Bots Nicht-menschliche Mitglieder der Wikipedia-Gemeinschaft

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Citation: Robin D. Fink and Tobias Liboschik (2010) Bots Nicht-menschliche Mitglieder der Wikipedia-Gemeinschaft. Soziologisches Arbeitspapier Nr. 28, TU Dortmund (RSS)
Internet Archive Scholar (search for fulltext): Bots Nicht-menschliche Mitglieder der Wikipedia-Gemeinschaft
Tagged: Sociology (RSS) Wikipedia (RSS), bots (RSS)


English summary

In the Wikipedia community besides to the regular users, registered non-human users – software algorithms called bots – help editing the articles. Although these bots are supervised by human users, they generally operate autonomous. In most current studies on Wikipedia, bots are not considered as a separate issue or their importance is regarded as negligible. Given that currently more than 15 % of the edits in the German Wikipedia are done by bots, we question if this marginalisation is appropriate.

In the study at hand we analyse the editing behaviour of bots using meta data of edits in the German Wikipedia which we could access via the Wikimedia Toolserver by courtesy of the Wikimedia Foundation. We found that there are not much more than hundred bots which have been active recently – which constitutes a minority of only about 0.2 % of all active users. However, this comparably small share contributes more than 15 % of the total number of edits. While the general trend indicates stagnation in the contribution of registered regular users and a decline in the contribution of unregistered users, the number of edits made by bots is still increasing.

Due to their ability to operate automatically, the number of edits per user is naturally much higher for bots than for regular users. However, their edits are neither very large regarding the length of the edit nor rich of content, as bots are not able to autonomously contribute new passages of text. By manually analysing all recently active bots we extracted nine types of edits bots typically make, including those linking different language versions of Wikipedia (interwiki links), doing administrative work not visible in the articles or correcting broken links. Indeed the majority of bots is solely concerned with interwiki links. These edits make up 67 % of the total number of edits made by bots. Altogether, edits made by bots seem to be rather insignificant with respect to the content of the articles.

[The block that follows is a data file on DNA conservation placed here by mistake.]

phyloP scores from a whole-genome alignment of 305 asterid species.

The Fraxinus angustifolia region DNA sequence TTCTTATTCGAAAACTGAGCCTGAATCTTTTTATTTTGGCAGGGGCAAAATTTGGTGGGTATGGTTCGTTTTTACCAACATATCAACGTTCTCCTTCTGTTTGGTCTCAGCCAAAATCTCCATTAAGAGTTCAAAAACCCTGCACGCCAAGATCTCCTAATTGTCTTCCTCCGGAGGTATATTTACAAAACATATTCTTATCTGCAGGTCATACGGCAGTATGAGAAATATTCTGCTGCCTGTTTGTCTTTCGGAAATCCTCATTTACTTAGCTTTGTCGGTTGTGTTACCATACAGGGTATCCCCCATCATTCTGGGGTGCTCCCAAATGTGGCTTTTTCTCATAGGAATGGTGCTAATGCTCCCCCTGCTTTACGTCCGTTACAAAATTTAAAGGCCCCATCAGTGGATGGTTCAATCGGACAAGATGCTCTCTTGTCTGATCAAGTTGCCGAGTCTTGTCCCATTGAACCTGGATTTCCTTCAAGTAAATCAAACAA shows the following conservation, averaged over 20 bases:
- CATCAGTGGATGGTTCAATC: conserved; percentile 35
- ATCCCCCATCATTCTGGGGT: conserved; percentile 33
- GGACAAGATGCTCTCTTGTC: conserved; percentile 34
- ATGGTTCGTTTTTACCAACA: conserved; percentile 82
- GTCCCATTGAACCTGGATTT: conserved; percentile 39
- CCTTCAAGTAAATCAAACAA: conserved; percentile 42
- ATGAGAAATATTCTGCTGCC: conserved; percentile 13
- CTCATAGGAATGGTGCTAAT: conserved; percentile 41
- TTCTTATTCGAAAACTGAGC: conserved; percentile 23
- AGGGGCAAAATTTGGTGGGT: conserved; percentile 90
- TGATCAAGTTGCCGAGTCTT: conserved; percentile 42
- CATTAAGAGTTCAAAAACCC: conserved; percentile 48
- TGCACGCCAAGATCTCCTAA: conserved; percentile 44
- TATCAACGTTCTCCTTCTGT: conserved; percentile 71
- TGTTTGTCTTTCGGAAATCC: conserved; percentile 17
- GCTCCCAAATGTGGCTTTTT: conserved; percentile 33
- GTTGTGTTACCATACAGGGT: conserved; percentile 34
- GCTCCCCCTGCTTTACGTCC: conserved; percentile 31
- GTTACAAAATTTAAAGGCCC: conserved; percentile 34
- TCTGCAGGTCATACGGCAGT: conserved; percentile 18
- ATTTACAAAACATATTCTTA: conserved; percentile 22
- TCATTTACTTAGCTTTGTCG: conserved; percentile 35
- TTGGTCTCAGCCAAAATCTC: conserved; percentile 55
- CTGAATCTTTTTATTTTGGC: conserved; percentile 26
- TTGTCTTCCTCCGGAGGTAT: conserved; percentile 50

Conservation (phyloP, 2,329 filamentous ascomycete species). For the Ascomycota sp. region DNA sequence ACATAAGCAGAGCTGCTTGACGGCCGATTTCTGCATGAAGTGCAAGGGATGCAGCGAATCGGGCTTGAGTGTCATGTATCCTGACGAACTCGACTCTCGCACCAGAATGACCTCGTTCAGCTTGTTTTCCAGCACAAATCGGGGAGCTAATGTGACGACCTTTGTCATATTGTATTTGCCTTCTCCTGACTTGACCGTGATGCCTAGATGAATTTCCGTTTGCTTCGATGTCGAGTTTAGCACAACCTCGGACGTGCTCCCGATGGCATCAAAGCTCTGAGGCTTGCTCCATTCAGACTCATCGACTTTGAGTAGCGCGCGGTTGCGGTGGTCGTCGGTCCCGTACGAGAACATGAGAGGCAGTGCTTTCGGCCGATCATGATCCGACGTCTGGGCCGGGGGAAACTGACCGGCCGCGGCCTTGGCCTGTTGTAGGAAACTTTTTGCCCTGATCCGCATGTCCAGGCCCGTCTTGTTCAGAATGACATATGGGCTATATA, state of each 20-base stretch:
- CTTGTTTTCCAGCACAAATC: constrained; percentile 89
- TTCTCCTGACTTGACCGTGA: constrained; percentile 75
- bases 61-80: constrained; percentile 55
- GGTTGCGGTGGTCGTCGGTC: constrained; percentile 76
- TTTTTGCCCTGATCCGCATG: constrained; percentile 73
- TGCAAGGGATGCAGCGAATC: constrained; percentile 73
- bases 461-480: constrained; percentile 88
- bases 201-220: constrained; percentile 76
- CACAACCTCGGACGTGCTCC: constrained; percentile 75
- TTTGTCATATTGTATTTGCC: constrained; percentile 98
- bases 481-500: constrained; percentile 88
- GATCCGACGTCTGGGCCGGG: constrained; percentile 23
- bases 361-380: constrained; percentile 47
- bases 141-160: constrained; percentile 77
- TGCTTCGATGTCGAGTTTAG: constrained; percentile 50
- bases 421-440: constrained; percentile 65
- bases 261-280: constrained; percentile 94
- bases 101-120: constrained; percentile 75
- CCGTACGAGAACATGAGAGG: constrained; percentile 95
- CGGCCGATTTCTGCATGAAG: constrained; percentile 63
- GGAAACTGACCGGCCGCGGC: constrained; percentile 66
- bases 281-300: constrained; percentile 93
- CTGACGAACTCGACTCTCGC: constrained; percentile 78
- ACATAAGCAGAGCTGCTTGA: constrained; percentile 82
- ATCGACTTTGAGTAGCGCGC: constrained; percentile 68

However, regarding the bots’ interactions with human users, their impact is far more interesting. Using the example of a bot pointing out problems with the declaration of images we mean to show how edits by bots entail edits by human users and vice versa in a chain of edits in one article. We call this phenomenon a chain of hybrid interaction. The term “hybrid”, as it is meant here, contains the idea that a common action is distributed to several human and non-human actors who are trying to solve a common problem. In a second example of a bot which finds new interwiki links by crowd sourcing we intend to show that bots can even be designed to operate in a hybrid constellation.

Besides to our analysis of bot activities in the Wikipedia we also try to answer the question whether Wikipedia is based on the ‘wisdom of crowds’, a thesis by James Surowiecki, or rather on the ‘wisdom’ of few very active users. The current discourse provides support for both opinions. We consider the growing influence of bots and the empirically observable decline in the proportion of unregistered users as indications supporting the latter thesis. Finally, we aim to analyse how equally edits are distributed to the users using Lorenz curves and the Gini coefficient. Like other authors before, we find that very few users contribute very much while many users only contribute little to the Wikipedia. Overall we see strong evidence against the ‘wisdom of crowds’ thesis. If this imbalance is confirmed by other researches, the Wikipedia community might have to reflect if a growing inequality of contributions is still in accordance with the original philosophy of Wikipedia.